How many people live in this place is largely going to depend on two things- how many it needs, and how many actually want to live there. You said it was on an island at a river mouth. I could see that getting overcrowded, smelly, loud and generally unpleasant - if you wrote it that way, of course.

5,000 people is a lot to have in a small place, and depending on what they're doing, more is not always a great thing - they tend to end up working slower if they have to work on top of each other.

The point is, the fact that a place is important economically and strategically does not necessarily lead to it being popular. Other factors go into this, and a lot of it has to do with the personality of the persons in charge, and how that interacts with other people around them. If the lord of the realm has other land under his control, he may very well have decided that the trading port really is just that - a port. Having built only that which was necessary to service the port and the needs of the sovereign Whoever, other resources could have been used to improve other parts of the land.

Note that the 5000 number doesn't actually require that the place be awful - just that it's not sensational, and that it's not old. If people in the area are pretty sure that the continent they live on is the coolest thing ever, the world be damned. If it's been there quite a while, obviously, the population stands to have grown - peasants didn't just up and go somewhere else without good cause.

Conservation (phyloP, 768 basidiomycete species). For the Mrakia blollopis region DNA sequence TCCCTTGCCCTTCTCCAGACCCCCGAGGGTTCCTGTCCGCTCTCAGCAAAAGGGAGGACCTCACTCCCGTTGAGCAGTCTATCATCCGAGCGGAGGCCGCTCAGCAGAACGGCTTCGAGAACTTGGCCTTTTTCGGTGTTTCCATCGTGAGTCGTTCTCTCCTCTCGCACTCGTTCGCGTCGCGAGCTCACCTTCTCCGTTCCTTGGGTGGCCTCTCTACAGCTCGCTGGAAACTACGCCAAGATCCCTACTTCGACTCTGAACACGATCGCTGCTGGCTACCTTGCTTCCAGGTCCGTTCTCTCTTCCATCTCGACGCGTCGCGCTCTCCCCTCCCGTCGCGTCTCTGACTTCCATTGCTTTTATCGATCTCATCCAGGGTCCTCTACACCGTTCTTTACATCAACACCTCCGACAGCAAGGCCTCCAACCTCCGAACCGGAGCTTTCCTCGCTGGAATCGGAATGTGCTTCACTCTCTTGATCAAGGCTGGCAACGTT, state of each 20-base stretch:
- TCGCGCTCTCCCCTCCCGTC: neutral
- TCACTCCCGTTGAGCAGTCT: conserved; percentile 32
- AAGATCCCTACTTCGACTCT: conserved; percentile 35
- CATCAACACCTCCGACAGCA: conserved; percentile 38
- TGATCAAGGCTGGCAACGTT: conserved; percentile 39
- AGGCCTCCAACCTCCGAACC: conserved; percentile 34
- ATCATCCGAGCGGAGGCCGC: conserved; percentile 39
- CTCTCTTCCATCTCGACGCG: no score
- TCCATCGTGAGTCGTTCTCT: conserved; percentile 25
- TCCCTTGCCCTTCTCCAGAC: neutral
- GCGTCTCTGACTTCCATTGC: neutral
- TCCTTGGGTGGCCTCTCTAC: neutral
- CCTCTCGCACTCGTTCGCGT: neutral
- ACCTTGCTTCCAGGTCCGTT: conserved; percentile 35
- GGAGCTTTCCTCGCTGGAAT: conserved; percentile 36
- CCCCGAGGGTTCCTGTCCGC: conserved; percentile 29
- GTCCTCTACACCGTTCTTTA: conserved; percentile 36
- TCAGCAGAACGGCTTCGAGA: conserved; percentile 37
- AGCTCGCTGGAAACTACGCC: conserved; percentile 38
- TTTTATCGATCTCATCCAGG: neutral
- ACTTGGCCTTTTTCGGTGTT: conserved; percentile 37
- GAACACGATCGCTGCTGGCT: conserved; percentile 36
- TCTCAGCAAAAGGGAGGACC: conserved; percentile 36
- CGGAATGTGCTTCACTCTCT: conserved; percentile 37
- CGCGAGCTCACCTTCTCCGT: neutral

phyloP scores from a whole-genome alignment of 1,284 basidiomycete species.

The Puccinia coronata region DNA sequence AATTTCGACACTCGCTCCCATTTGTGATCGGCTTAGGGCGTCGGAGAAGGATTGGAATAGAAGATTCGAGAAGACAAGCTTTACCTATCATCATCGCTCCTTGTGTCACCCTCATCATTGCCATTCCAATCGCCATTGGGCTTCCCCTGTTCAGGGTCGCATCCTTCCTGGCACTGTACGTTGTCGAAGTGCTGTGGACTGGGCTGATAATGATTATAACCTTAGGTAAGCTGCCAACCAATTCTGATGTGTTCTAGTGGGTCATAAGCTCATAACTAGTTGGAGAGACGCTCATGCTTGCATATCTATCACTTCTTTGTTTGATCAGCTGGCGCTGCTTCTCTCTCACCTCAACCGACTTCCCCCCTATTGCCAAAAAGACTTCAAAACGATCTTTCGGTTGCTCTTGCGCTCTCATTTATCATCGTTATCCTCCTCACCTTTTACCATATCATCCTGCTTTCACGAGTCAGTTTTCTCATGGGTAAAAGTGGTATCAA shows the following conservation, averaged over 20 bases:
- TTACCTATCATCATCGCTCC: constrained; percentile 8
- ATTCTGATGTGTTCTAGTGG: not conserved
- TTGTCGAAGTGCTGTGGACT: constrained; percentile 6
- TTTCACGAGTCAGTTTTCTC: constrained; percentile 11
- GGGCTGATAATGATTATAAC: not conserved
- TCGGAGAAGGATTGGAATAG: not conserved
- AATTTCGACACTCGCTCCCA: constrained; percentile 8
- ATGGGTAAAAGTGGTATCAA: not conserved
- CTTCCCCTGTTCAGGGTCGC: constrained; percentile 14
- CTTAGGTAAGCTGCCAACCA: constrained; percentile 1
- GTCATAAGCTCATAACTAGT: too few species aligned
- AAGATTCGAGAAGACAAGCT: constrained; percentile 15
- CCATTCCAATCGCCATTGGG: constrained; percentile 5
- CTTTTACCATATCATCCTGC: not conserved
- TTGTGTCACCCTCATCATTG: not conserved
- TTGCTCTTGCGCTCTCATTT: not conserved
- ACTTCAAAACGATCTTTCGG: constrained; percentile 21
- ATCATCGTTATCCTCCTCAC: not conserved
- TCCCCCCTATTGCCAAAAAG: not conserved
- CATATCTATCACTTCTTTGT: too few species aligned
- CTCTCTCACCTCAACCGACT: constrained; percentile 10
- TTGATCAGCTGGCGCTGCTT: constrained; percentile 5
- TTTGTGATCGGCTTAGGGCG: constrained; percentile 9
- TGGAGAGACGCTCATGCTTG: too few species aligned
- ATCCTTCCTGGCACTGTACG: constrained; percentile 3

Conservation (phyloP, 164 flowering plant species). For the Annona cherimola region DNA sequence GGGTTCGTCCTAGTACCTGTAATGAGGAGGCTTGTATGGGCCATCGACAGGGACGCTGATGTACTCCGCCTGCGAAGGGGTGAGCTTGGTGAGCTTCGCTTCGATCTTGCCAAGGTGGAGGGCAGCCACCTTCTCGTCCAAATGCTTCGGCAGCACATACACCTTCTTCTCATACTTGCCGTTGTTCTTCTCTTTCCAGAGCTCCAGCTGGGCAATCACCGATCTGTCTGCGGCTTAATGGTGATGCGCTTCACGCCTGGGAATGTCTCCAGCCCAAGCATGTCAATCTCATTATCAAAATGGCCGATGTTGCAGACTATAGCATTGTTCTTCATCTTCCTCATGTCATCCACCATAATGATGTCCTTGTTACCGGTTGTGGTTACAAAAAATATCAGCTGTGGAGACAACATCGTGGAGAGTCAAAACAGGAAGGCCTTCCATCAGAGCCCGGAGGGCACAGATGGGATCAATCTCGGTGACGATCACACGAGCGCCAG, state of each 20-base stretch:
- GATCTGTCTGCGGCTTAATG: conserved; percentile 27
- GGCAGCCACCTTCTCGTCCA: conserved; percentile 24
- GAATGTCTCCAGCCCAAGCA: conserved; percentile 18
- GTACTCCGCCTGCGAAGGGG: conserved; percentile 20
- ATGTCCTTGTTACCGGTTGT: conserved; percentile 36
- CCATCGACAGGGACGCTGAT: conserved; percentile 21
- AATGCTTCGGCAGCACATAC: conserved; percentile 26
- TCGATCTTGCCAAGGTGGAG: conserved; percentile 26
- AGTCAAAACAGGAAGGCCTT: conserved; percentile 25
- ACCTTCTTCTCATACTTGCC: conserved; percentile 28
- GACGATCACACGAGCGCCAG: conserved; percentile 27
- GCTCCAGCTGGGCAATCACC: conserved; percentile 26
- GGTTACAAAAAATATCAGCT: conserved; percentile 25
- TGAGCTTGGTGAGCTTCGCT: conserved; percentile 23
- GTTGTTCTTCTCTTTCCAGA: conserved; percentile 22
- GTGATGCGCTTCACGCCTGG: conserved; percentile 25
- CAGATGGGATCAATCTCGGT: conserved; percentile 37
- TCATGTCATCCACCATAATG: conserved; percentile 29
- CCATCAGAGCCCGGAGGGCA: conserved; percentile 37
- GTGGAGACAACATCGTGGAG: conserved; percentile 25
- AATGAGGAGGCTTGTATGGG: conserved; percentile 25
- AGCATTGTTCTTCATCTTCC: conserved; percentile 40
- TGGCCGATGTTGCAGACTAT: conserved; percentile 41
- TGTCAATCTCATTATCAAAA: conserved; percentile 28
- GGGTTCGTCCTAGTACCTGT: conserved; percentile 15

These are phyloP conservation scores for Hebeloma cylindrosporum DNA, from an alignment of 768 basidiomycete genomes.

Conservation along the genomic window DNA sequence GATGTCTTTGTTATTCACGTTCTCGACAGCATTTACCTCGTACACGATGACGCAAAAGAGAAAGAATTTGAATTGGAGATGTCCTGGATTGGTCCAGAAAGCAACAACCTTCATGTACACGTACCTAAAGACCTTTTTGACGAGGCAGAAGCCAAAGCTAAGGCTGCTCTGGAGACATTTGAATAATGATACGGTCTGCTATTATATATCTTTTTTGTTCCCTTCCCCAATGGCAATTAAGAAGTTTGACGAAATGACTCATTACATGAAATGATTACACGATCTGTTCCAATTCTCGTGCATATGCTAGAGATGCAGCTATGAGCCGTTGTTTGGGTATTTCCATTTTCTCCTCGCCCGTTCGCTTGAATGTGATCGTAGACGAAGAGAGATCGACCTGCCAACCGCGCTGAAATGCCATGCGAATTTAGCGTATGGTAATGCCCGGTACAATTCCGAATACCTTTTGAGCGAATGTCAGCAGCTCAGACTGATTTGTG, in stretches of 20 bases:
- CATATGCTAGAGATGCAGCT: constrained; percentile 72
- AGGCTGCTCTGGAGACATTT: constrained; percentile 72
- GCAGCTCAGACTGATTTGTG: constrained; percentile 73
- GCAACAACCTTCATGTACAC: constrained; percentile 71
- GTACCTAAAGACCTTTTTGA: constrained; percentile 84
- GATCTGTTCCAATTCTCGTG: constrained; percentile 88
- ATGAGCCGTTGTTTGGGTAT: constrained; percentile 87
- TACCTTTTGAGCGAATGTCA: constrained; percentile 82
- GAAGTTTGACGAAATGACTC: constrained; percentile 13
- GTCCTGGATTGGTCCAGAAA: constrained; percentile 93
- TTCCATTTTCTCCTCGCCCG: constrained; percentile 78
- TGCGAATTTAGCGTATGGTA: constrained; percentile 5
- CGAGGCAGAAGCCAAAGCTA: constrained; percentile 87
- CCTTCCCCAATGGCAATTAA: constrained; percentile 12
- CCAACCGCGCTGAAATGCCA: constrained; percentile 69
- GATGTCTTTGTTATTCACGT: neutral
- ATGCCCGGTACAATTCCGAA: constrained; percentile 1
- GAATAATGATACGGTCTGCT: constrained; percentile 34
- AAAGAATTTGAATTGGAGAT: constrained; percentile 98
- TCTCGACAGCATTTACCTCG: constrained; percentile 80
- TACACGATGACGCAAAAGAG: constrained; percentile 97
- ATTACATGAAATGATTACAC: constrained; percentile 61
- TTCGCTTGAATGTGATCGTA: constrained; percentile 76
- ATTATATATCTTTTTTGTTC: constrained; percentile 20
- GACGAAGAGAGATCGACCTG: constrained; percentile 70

Please note - I am by no means suggesting that anyone here is wrong. But the staffing requirements of the port aren't as high as all that, and the rest depends on history and attitude.

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Here is a nifty calculator for medieval demographics. It is not FOR harbor cities but it gives you a start point on which you can extrapolate :).

https://www.rpglibrary.org/utils/meddemog/

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Ancient Alexandria might not necessarily be medieval, but it was around 1,000ha for a population of 300,000 free persons during Antony's time.

1,000ha is fairly large, about 4 square miles and functions geographically & historically similarly to yours.